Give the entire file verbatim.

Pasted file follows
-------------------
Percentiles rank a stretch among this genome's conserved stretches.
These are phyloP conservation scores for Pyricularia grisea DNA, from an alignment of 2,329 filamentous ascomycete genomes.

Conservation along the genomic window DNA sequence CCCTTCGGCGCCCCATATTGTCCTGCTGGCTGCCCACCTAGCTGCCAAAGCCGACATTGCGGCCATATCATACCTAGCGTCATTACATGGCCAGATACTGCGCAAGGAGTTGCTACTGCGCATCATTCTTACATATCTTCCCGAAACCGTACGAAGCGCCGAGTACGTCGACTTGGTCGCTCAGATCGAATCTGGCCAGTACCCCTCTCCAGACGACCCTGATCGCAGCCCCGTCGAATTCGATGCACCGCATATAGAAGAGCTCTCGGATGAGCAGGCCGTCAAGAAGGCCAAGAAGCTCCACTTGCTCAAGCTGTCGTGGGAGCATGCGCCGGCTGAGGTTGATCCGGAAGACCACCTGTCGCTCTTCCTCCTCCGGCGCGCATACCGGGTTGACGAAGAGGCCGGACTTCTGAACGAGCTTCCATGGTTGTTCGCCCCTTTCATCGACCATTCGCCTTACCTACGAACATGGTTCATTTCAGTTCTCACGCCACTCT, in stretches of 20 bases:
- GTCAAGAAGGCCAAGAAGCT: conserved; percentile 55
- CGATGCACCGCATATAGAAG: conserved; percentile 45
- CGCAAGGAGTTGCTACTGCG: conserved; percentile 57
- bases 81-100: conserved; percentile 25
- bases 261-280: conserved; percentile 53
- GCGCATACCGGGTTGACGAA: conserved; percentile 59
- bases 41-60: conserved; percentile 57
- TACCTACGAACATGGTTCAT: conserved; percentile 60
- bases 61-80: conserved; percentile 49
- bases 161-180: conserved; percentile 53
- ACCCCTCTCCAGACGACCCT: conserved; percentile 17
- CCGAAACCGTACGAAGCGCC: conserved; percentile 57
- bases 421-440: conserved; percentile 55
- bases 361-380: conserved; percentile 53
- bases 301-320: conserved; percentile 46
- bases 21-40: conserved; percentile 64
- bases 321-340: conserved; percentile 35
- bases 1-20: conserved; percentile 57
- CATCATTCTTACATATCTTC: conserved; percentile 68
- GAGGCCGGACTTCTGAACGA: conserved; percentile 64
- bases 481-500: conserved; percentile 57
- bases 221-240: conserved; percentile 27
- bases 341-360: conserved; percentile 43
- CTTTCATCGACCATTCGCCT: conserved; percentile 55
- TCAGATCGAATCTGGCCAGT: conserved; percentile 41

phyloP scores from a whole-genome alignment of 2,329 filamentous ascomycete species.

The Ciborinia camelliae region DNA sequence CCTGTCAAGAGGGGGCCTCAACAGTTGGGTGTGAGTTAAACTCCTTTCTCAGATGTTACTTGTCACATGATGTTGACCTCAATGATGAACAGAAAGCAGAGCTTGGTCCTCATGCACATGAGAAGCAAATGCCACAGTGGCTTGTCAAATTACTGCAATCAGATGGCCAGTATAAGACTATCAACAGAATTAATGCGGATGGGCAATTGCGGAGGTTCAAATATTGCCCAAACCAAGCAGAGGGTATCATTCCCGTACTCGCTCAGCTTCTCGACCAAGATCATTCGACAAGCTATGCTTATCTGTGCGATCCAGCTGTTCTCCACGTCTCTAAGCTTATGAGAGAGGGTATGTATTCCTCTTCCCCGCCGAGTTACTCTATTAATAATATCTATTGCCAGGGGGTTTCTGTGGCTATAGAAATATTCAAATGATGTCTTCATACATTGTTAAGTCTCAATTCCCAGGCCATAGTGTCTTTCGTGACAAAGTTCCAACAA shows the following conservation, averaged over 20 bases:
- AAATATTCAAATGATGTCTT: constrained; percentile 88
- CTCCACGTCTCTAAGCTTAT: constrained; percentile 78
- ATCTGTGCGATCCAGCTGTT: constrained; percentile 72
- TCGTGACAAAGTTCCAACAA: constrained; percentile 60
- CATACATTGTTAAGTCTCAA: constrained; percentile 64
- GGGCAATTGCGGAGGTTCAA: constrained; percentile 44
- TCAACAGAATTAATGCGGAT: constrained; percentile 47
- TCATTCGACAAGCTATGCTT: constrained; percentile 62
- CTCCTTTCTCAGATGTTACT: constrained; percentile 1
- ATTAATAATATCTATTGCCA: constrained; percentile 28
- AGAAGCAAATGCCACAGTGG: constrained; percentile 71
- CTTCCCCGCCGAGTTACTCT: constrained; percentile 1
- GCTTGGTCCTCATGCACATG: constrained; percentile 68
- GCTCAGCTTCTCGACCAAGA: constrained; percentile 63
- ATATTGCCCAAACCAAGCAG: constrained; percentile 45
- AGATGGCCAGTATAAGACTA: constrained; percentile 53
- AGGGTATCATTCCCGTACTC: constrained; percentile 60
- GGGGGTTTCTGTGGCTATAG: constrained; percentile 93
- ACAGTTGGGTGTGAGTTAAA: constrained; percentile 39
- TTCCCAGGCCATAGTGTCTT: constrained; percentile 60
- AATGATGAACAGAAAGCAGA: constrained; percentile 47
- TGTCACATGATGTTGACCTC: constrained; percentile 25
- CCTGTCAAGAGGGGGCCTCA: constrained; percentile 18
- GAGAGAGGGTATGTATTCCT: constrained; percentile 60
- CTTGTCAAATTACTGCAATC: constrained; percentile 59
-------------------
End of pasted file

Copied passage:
Percentiles rank a stretch among this genome's conserved stretches.
These are phyloP conservation scores for Pyricularia grisea DNA, from an alignment of 2,329 filamentous ascomycete genomes.

Conservation along the genomic window DNA sequence CCCTTCGGCGCCCCATATTGTCCTGCTGGCTGCCCACCTAGCTGCCAAAGCCGACATTGCGGCCATATCATACCTAGCGTCATTACATGGCCAGATACTGCGCAAGGAGTTGCTACTGCGCATCATTCTTACATATCTTCCCGAAACCGTACGAAGCGCCGAGTACGTCGACTTGGTCGCTCAGATCGAATCTGGCCAGTACCCCTCTCCAGACGACCCTGATCGCAGCCCCGTCGAATTCGATGCACCGCATATAGAAGAGCTCTCGGATGAGCAGGCCGTCAAGAAGGCCAAGAAGCTCCACTTGCTCAAGCTGTCGTGGGAGCATGCGCCGGCTGAGGTTGATCCGGAAGACCACCTGTCGCTCTTCCTCCTCCGGCGCGCATACCGGGTTGACGAAGAGGCCGGACTTCTGAACGAGCTTCCATGGTTGTTCGCCCCTTTCATCGACCATTCGCCTTACCTACGAACATGGTTCATTTCAGTTCTCACGCCACTCT, in stretches of 20 bases:
- GTCAAGAAGGCCAAGAAGCT: conserved; percentile 55
- CGATGCACCGCATATAGAAG: conserved; percentile 45
- CGCAAGGAGTTGCTACTGCG: conserved; percentile 57
- bases 81-100: conserved; percentile 25
- bases 261-280: conserved; percentile 53
- GCGCATACCGGGTTGACGAA: conserved; percentile 59
- bases 41-60: conserved; percentile 57
- TACCTACGAACATGGTTCAT: conserved; percentile 60
- bases 61-80: conserved; percentile 49
- bases 161-180: conserved; percentile 53
- ACCCCTCTCCAGACGACCCT: conserved; percentile 17
- CCGAAACCGTACGAAGCGCC: conserved; percentile 57
- bases 421-440: conserved; percentile 55
- bases 361-380: conserved; percentile 53
- bases 301-320: conserved; percentile 46
- bases 21-40: conserved; percentile 64
- bases 321-340: conserved; percentile 35
- bases 1-20: conserved; percentile 57
- CATCATTCTTACATATCTTC: conserved; percentile 68
- GAGGCCGGACTTCTGAACGA: conserved; percentile 64
- bases 481-500: conserved; percentile 57
- bases 221-240: conserved; percentile 27
- bases 341-360: conserved; percentile 43
- CTTTCATCGACCATTCGCCT: conserved; percentile 55
- TCAGATCGAATCTGGCCAGT: conserved; percentile 41

phyloP scores from a whole-genome alignment of 2,329 filamentous ascomycete species.

The Ciborinia camelliae region DNA sequence CCTGTCAAGAGGGGGCCTCAACAGTTGGGTGTGAGTTAAACTCCTTTCTCAGATGTTACTTGTCACATGATGTTGACCTCAATGATGAACAGAAAGCAGAGCTTGGTCCTCATGCACATGAGAAGCAAATGCCACAGTGGCTTGTCAAATTACTGCAATCAGATGGCCAGTATAAGACTATCAACAGAATTAATGCGGATGGGCAATTGCGGAGGTTCAAATATTGCCCAAACCAAGCAGAGGGTATCATTCCCGTACTCGCTCAGCTTCTCGACCAAGATCATTCGACAAGCTATGCTTATCTGTGCGATCCAGCTGTTCTCCACGTCTCTAAGCTTATGAGAGAGGGTATGTATTCCTCTTCCCCGCCGAGTTACTCTATTAATAATATCTATTGCCAGGGGGTTTCTGTGGCTATAGAAATATTCAAATGATGTCTTCATACATTGTTAAGTCTCAATTCCCAGGCCATAGTGTCTTTCGTGACAAAGTTCCAACAA shows the following conservation, averaged over 20 bases:
- AAATATTCAAATGATGTCTT: constrained; percentile 88
- CTCCACGTCTCTAAGCTTAT: constrained; percentile 78
- ATCTGTGCGATCCAGCTGTT: constrained; percentile 72
- TCGTGACAAAGTTCCAACAA: constrained; percentile 60
- CATACATTGTTAAGTCTCAA: constrained; percentile 64
- GGGCAATTGCGGAGGTTCAA: constrained; percentile 44
- TCAACAGAATTAATGCGGAT: constrained; percentile 47
- TCATTCGACAAGCTATGCTT: constrained; percentile 62
- CTCCTTTCTCAGATGTTACT: constrained; percentile 1
- ATTAATAATATCTATTGCCA: constrained; percentile 28
- AGAAGCAAATGCCACAGTGG: constrained; percentile 71
- CTTCCCCGCCGAGTTACTCT: constrained; percentile 1
- GCTTGGTCCTCATGCACATG: constrained; percentile 68
- GCTCAGCTTCTCGACCAAGA: constrained; percentile 63
- ATATTGCCCAAACCAAGCAG: constrained; percentile 45
- AGATGGCCAGTATAAGACTA: constrained; percentile 53
- AGGGTATCATTCCCGTACTC: constrained; percentile 60
- GGGGGTTTCTGTGGCTATAG: constrained; percentile 93
- ACAGTTGGGTGTGAGTTAAA: constrained; percentile 39
- TTCCCAGGCCATAGTGTCTT: constrained; percentile 60
- AATGATGAACAGAAAGCAGA: constrained; percentile 47
- TGTCACATGATGTTGACCTC: constrained; percentile 25
- CCTGTCAAGAGGGGGCCTCA: constrained; percentile 18
- GAGAGAGGGTATGTATTCCT: constrained; percentile 60
- CTTGTCAAATTACTGCAATC: constrained; percentile 59